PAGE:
April 28, 2016
In The Perfect Hunting Arrow - Part 1 and Part 2, we listed many attributes a hunting arrow must possess to be considered "perfect." The perfect arrow must be of small diameter, stealthy, relatively heavy and relatively fast.
It also needs to be aerodynamic (low profile), straight and have a relatively high Front of Center (FOC) balance point. There are a few more attributes this arrow must have, and we'll discuss them in this final column.
Momentum and kinetic energy are directly related to an arrow's speed and weight. The faster an arrow travels and the more it weighs, the greater its energy and momentum. Penetration is directly related to momentum and kinetic energy. There have been (and still are) plenty of disagreements as to which measurement (momentum or kinetic energy) is most important in regards to penetration.
I think the argument is moot — if you do as I said before and use a little common sense when choosing your arrow weight. Try to find the best balance between arrow speed and arrow weight for your setup. In your quest for better penetration, you may be tempted to increase your bow's draw weight. Just remember to keep in mind that in order to be successful, you have to be able pull your bow back comfortably, even when you are cold and excited!
The nock needs to be strong enough to withstand the force of a high-poundage hunting bow (almost all currently available nocks are strong enough). The nocks must be consistent from nock to nock (some aren't). The most important thing is that the nock fits the string properly and that it has a throat deep enough to keep the arrow on the string as you let down. A deep-throated nock is critical if you attach the release below the arrow. However, if you use a D-loop, the nock doesn't require a deep throat.
For hunting, I prefer arrows on the stiffer side of the manufacturer's spine selection table, for two reasons. First, I believe stiffer arrows penetrate better than weaker arrows (though I don't have any data to support my view). Second, when shooting broadhead-tipped arrows, my groups tighten up measurably if I use arrows that are slightly "stiff" for my draw weight and draw length.
"I prefer hunting arrows on the stiffer side of the manufacturer's spine selection table..."
A complete discussion of broadheads would require several columns, so I won't go into too much detail here. However, no discussion of the perfect hunting arrow would be complete without mentioning this most important of arrow components. Let's just touch on a few salient points.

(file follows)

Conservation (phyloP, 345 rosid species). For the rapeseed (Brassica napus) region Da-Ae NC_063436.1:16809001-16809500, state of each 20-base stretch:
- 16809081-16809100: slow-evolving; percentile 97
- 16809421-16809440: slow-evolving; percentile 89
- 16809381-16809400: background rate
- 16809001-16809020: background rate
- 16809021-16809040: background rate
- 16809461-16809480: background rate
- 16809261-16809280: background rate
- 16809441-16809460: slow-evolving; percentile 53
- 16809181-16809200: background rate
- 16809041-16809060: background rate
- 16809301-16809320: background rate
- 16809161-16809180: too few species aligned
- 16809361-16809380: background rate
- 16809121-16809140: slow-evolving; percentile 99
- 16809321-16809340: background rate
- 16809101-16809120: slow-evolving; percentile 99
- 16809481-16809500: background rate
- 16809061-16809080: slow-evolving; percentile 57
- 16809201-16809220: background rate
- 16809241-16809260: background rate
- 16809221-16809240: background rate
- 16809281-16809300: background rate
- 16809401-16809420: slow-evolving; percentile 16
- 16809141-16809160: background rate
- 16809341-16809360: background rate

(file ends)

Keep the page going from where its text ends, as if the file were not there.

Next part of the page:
You need to use the most streamlined, razor sharp, solidly built broadhead you can find. Don't overlook some of the recently released, rear-deploying mechanical heads. Though mechanicals were once an anathema in elk-hunting camps across the West, a select few of these heads have since more than proven themselves in the field on large-bodied, big-game animals. I've used this type of head exclusively (except where they are illegal) for the past 10 years.
Number Your Arrows
If it's in the budget, start with at least a dozen brand new arrows. Next, you need to make sure all your arrows hit the same spot. Here's how: Number each arrow. Start with a clean paper target and put fieldpoints on all the arrows. Shoot your arrows at the target at your maximum accurate range. Don't look at the numbers as you shoot the arrows. When you go to pull them, write the corresponding arrow number next to each hole.
Shoot every arrow at least six times and then look at the target. By keeping a log of where each arrow hits, you'll begin to notice a pattern. If an arrow hits outside the group consistently, rotate the nock to the next fletching and see if that brings it back into the group. Even after adjusting the nocks, you may have one or more arrows that consistently fly wide.
The higher the quality of your arrows, the fewer fliers you'll have. Cull the loose-grouping arrows out of your quiver before the season. I use a shooting machine to do this work for me because it is quicker and more efficient. It eliminates all human error.
The Take-Home Message
I probably told you more about arrows than you ever wanted to know, but just remember this:
€¢ Buy the best arrows you can afford — price is almost always commensurate with quality.
€¢ Use a small-diameter, very straight, slightly stiff, reasonably heavy arrow with just enough fletching to adequately steer the broadhead.
€¢ Make sure your arrows are not shiny and not too brightly colored.
€¢ Make sure your arrows are consistent and group your arrows to make sure they all shoot the same.